During World War I, James M. Barrie, the most tormentedly truthful of escapists, wrote Echoes of the War, a series of one-act trifles that edge, unnervingly, around the conflict and its hideous cost in corpses. The Mint, reviving two of them, has had the sense to cast lead actors who can give these semiprecious pebbles a diamond glow. Richard Easton, curtly blustery as a father sending his teenage son off to fight in France, husks the amusing corn of The New Word with a sure hand.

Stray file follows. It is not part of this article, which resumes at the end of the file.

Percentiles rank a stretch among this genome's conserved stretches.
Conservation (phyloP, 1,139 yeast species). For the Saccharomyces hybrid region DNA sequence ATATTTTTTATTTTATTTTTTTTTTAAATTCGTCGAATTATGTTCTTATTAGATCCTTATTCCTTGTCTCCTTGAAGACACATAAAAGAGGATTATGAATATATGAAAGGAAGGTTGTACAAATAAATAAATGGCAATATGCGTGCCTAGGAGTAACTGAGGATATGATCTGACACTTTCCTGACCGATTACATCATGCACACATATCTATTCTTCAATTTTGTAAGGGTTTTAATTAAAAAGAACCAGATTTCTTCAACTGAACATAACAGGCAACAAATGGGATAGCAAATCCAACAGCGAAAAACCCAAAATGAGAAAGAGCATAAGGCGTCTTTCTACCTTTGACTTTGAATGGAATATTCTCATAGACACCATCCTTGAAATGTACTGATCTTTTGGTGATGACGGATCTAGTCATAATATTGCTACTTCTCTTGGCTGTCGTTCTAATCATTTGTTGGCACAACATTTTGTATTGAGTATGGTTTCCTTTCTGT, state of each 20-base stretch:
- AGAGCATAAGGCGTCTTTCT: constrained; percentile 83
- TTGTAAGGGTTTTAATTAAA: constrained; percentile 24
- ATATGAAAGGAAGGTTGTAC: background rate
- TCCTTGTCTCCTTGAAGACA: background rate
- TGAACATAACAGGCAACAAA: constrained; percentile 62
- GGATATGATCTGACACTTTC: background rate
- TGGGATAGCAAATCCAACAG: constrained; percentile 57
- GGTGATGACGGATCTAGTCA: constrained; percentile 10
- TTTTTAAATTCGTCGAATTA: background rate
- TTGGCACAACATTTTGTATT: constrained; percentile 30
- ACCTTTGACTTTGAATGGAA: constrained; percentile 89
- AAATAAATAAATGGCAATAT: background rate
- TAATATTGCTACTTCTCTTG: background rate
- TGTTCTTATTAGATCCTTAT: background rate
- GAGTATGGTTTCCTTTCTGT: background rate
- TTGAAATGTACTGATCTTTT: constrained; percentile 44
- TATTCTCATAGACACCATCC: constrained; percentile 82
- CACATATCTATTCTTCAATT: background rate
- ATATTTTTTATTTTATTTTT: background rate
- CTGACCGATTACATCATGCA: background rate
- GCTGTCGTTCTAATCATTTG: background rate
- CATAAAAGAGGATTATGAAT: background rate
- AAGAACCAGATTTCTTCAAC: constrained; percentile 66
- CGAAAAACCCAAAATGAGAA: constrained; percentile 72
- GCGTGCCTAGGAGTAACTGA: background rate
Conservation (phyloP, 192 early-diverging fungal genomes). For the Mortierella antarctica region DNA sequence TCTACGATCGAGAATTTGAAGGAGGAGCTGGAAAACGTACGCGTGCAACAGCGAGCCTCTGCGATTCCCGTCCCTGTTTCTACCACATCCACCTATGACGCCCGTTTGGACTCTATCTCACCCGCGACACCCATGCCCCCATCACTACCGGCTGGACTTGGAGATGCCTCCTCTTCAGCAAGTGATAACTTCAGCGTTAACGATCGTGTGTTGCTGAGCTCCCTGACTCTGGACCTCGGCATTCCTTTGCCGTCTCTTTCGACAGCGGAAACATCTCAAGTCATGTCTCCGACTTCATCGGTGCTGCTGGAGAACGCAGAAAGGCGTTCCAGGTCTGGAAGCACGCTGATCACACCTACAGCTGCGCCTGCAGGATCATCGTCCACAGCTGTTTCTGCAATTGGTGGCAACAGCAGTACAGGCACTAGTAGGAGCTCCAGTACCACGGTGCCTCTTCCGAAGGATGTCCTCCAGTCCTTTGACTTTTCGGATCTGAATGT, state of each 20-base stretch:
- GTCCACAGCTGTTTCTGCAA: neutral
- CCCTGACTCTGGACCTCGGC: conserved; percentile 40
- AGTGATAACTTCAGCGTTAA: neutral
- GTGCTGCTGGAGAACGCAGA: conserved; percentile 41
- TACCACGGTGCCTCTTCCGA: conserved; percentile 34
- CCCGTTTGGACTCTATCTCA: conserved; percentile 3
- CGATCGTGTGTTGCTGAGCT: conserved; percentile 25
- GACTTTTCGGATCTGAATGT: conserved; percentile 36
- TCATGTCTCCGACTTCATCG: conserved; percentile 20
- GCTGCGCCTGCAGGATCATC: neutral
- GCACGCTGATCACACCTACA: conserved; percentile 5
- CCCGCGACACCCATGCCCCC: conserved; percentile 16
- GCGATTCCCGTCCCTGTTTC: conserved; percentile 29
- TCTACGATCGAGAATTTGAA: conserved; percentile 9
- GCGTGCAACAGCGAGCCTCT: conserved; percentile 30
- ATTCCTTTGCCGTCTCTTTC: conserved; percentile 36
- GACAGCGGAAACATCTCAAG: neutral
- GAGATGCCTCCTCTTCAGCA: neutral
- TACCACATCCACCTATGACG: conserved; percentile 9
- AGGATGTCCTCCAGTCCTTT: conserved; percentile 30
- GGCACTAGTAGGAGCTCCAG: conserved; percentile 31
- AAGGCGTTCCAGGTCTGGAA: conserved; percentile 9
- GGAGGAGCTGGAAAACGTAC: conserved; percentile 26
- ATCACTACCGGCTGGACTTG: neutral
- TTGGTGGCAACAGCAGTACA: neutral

Then, in The Old Lady Shows Her Medals, something magical happens. Frances Sternhagen, as a gritty Scots charwoman whose lies about having a son at the front suddenly become cockeyed truths, steals every heart in the house, with the placid efficiency of a practiced dip lifting your wallet. The magic lies in her never seeming to do anything at all—you won’t know your heart’s gone till you feel the ache she’s left in its place. She gets especially able seconding from Gareth Saxe as her not-exactly son. Director Eleanor Reissa’s staging, a little unsteady in the first piece, is utterly sure in the second.
This article from the Village Voice Archive was posted on July 13, 2004